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Snowmelt Water Use at Transpiration Onset: Phenology, Isotope Tracing, and Tree Water Transit Time
Magali F. Nehemy, Jason Maillet, Nia Perron, Christoforos Pappas, Oliver Sonnentag, Jennifer L. Baltzer, Colin P. Laroque, Jeffrey J. McDonnell
Water Resources Research, Volume 58, Issue 9

Studies of tree water source partitioning have primarily focused on the growing season. However, little is yet known about the source of transpiration before, during, and after snowmelt when trees rehydrate and recommence transpiration in the spring. This study investigates tree water use during spring snowmelt following tree's winter stem shrinkage. We document the source of transpiration of three boreal forest tree species—Pinus banksiana, Picea mariana, and Larix laricina—by combining observations of weekly isotopic signatures (δ18O and δ2H) of xylem, soil water, rainfall and snowmelt with measurements of soil moisture dynamics, snow depth and high-resolution temporal measurements of stem radius changes and sap flow. Our data shows that the onset of stem rehydration and transpiration overlaps with snowmelt for evergreens. During rehydration and transpiration onset, xylem water at the canopy reflected a constant pre-melt isotopic signature likely showing late fall conditions. As snowmelt infiltrates the soil and recharges the soil matrix, soil water shows a rapid isotopic shift to depleted-snowmelt water values. While there was an overlap between snowmelt and transpiration timing, xylem and soil water isotopic values did not overlap during transpiration onset. Our data showed 1–2-week delay in the shift in xylem water from pre-melt to clear snowmelt-depleted water signatures in evergreen species. This delay appears to be controlled by tree water transit time that was in the order of 9–18 days. Our study shows that snowmelt is a key source for stem rehydration and transpiration in the boreal forest during spring onset.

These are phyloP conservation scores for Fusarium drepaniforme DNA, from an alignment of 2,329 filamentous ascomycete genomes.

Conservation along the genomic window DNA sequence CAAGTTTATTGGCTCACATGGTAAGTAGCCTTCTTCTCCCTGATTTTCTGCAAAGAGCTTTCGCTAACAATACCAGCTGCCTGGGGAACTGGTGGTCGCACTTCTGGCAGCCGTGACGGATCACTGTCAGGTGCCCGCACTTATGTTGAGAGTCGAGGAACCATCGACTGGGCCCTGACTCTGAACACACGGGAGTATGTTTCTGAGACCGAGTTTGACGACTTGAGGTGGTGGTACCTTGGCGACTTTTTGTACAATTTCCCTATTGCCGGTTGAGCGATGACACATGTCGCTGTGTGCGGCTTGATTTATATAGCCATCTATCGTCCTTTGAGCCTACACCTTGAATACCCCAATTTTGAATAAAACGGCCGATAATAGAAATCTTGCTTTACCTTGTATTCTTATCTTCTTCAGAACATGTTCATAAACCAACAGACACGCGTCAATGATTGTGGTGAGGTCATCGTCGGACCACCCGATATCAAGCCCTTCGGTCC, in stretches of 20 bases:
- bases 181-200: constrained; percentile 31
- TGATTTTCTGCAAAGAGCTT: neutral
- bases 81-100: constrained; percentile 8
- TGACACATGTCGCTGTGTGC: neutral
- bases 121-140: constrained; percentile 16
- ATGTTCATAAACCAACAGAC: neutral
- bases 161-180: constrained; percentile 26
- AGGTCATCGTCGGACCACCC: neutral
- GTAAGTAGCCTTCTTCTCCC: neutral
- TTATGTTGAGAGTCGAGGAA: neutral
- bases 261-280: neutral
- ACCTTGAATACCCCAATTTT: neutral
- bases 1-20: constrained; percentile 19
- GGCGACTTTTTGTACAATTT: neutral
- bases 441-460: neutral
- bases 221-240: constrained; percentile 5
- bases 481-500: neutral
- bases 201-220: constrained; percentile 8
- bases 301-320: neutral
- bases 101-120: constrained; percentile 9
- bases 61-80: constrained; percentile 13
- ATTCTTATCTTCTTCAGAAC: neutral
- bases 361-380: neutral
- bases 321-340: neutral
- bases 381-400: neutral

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Phloem water isotopically different to xylem water: Potential causes and implications for ecohydrological tracing
Magali F. Nehemy, Paolo Benettin, Scott T. Allen, Kathy Steppe, Andrea Rinaldo, Marco M. Lehmann, Jeffrey J. McDonnell
Ecohydrology, Volume 15, Issue 3

Abstract The stable isotopes of hydrogen and oxygen in xylem water are often used to investigate tree water sources. But this traditional approach does not acknowledge the contribution of water stored in the phloem to transpiration and how this may affect xylem water and source water interpretations. Additionally, there is a prevailing assumption that there is no isotope fractionation during tree water transport. Here, we systematically sampled xylem and phloem water at daily and subdaily resolutions in a large lysimeter planted with Salix viminalis . Stem diurnal change in phloem water storage and transpiration rates were also measured. Our results show that phloem water is significantly less enriched in heavy isotopes than xylem water. At subdaily resolution, we observed a larger isotopic difference between xylem and phloem during phloem water refilling and under periods of tree water deficit. These findings contrast with the expectation of heavy‐isotope enriched water in phloem due to downward transport of enriched leaf water isotopic signatures. Because of previous evidence of aquaporin mediated phloem and xylem water transport and higher osmotic permeability of lighter hydrogen isotopologues across aquaporins, we propose that radial water transport across the xylem–phloem boundary may drive the relative depletion of heavy isotopes in phloem and their relative enrichment in xylem.